wont to be made. Paul normally went first to a local synagogue when he arrived in a new city, but apparently there was none in Philippi. Since a group of only ten active men was required to constitute a synagogue, there must have been only a very small Jewish population there. The only such religious activity on the weekly Sabbath was apparently a ladies' prayer meeting, so that was where Paul headed. Despite this unpromising beginning, this gathering became the nucleus of the first Christian church in Europe.

Acts 16:14 And a certain woman named Lydia, a seller of purple, of the city of Thyatira, which worshipped God, heard us: whose heart the Lord opened, that she attended unto the things which were spoken of Paul.

Lydia. Lydia was not a Jewish woman but, as a native of Thyatira, had evidently attended the synagogue there and become one of the worshippers of God in their congregation. When she heard the gospel, the Lord opened her heart and she believed—another example where divine election and human freedom are naturally juxtaposed.

Acts 16:15 And when she was baptized, and her household, she besought us, saying, If ye have judged me to be faithful to the Lord, come into my house, and abide there. And she constrained us.

her household. Lydia's “household” consisted apparently of her servants. There is no indication that she was either married or a widow.

Acts 16:16 And it came to pass, as we went to prayer, a certain damsel possessed with a spirit of divination met us, which brought her masters much gain by soothsaying:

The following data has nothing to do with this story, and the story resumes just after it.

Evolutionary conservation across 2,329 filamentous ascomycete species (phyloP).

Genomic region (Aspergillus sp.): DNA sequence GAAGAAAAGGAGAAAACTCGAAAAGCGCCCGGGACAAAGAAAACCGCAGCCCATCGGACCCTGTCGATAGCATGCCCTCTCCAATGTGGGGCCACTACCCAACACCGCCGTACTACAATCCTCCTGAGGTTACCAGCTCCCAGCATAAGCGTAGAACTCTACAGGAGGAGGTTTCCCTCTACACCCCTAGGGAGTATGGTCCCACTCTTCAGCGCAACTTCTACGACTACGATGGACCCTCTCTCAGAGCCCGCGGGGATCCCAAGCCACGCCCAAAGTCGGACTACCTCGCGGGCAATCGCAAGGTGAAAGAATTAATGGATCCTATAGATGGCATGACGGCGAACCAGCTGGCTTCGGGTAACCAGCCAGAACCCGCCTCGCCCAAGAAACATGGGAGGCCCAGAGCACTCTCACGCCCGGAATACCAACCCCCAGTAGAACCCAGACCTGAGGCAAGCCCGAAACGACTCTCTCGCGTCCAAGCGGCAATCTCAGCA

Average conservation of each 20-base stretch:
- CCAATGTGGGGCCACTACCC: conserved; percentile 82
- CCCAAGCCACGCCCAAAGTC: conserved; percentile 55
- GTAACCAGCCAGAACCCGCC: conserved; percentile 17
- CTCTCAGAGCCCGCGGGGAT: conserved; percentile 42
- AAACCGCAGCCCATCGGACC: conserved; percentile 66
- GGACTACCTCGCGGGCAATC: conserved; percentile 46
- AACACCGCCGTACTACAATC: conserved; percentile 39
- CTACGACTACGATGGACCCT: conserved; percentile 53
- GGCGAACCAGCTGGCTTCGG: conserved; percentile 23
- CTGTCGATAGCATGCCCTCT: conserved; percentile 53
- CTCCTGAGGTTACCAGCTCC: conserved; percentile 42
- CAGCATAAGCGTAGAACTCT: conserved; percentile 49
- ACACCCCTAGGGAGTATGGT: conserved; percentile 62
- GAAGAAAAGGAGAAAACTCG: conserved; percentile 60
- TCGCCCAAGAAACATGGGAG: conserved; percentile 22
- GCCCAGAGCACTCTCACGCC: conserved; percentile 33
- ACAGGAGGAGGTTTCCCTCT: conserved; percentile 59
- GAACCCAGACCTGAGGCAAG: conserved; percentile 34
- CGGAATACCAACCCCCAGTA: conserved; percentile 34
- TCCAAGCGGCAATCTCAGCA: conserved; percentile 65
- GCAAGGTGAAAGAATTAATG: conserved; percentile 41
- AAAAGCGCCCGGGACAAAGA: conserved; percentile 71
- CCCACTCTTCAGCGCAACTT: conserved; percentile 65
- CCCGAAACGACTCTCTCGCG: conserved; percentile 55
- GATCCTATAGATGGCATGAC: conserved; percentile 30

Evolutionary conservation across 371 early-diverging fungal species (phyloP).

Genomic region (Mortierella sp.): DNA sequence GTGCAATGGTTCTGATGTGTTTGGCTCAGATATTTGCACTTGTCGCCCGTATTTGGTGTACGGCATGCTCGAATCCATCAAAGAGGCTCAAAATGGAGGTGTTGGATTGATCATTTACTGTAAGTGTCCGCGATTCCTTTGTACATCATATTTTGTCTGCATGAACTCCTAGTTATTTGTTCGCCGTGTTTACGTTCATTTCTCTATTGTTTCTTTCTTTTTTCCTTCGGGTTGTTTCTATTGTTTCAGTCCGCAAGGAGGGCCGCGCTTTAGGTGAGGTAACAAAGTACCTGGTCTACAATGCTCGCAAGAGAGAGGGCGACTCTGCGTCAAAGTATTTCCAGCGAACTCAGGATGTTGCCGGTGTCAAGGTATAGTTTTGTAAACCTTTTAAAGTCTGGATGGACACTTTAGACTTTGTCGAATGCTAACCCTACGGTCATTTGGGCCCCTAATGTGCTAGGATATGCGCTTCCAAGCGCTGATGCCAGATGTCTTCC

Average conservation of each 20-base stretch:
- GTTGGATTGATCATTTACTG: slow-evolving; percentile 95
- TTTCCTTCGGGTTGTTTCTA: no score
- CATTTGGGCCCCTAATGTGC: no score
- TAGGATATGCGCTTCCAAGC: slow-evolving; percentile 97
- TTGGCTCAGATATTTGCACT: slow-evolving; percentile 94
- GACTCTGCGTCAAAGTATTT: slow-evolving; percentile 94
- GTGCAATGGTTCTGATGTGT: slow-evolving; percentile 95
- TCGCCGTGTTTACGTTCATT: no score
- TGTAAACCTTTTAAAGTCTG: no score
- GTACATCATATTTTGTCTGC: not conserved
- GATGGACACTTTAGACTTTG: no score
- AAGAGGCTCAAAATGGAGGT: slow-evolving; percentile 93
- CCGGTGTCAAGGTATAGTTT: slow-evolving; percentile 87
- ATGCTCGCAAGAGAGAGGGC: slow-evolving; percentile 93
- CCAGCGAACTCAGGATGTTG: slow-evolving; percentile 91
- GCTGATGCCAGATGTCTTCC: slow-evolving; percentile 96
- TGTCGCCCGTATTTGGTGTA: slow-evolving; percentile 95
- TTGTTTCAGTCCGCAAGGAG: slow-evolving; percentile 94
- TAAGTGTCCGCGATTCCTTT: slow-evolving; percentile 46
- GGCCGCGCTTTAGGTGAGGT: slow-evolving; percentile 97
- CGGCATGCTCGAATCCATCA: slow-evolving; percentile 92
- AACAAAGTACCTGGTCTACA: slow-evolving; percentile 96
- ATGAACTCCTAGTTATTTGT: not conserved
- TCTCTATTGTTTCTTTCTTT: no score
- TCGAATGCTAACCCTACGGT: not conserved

spirit of divination. The “spirit of divination” was actually a “pythonic spirit,” so named because of the legendary serpent slain by Apollo, who supposedly was the god of prophecy.

Acts 16:17 The same followed Paul and us, and cried, saying, These men are the servants of the most high God, which show unto us the way of salvation.

the most high God. The continual harangue by the girl, referring to “the most high God,” designed to produce ridicule and resentment against Paul, showed that her “spirit of divination” was actually a demonic spirit. Compare the experience of Jesus, whom they recognized as God, with such evil spirits (e.g., Matthew 8:31-32; Mark 1:24).

Acts 16:18 And this did she many days. But Paul, being grieved, turned and said to the spirit, I command thee in the name of Jesus Christ to come out of her. And he came out the same hour.

Acts 16:19 And when her masters saw that the hope of their gains was gone, they caught Paul and Silas, and drew them into the marketplace unto the rulers,

Acts 16:20 And brought them to the magistrates, saying, These men, being Jews, do exceedingly trouble our city,

being Jews. The obvious prejudice against Jews displayed here by the citizenry and officials against Jews perhaps accounts for the minimal Jewish population in such a large city as Philippi.

Acts 16:21 And teach customs, which are not lawful for us to receive, neither to observe, being Romans.

Acts 16:22 And the multitude rose up together against them: and the magistrates rent off their clothes, and commanded to beat them.

Acts 16:23 And when they had laid many stripes upon them, they cast them into prison, charging the jailor to keep them safely:

Acts 16:24 Who, having received such a charge, thrust them into the inner prison, and made their feet fast in the stocks.

Acts 16:25 And at midnight Paul and Silas prayed, and sang praises unto God: and the prisoners heard them.

Acts 16:26 And suddenly there was a great earthquake, so that the foundations of the prison were shaken: and immediately all the doors were opened, and every one's bands were loosed.